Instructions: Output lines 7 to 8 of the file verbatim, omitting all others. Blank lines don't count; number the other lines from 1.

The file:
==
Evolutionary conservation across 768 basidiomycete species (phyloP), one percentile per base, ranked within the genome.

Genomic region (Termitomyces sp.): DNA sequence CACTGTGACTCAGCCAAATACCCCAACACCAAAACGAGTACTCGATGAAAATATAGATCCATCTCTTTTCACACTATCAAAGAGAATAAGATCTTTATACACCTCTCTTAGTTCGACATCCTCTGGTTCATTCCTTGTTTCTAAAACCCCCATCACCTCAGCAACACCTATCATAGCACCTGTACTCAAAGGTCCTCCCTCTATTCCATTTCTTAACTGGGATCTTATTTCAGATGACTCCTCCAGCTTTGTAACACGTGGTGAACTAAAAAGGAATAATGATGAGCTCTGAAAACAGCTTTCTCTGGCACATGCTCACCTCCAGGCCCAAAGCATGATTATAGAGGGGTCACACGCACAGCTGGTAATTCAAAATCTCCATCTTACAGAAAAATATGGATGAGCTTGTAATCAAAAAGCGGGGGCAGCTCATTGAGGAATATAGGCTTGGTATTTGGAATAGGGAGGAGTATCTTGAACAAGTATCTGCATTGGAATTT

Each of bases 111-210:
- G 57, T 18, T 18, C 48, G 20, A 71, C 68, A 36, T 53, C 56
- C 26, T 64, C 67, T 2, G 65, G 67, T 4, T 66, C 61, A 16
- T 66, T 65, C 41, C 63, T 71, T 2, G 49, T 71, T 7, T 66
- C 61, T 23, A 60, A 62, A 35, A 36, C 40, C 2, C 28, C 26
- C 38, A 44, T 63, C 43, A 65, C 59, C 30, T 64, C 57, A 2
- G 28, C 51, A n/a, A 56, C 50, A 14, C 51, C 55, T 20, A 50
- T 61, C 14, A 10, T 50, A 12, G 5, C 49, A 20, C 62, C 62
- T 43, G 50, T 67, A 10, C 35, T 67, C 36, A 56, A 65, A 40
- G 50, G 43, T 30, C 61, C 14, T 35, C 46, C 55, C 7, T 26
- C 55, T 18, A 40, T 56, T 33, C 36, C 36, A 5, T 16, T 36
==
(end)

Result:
- C 61, T 23, A 60, A 62, A 35, A 36, C 40, C 2, C 28, C 26
- C 38, A 44, T 63, C 43, A 65, C 59, C 30, T 64, C 57, A 2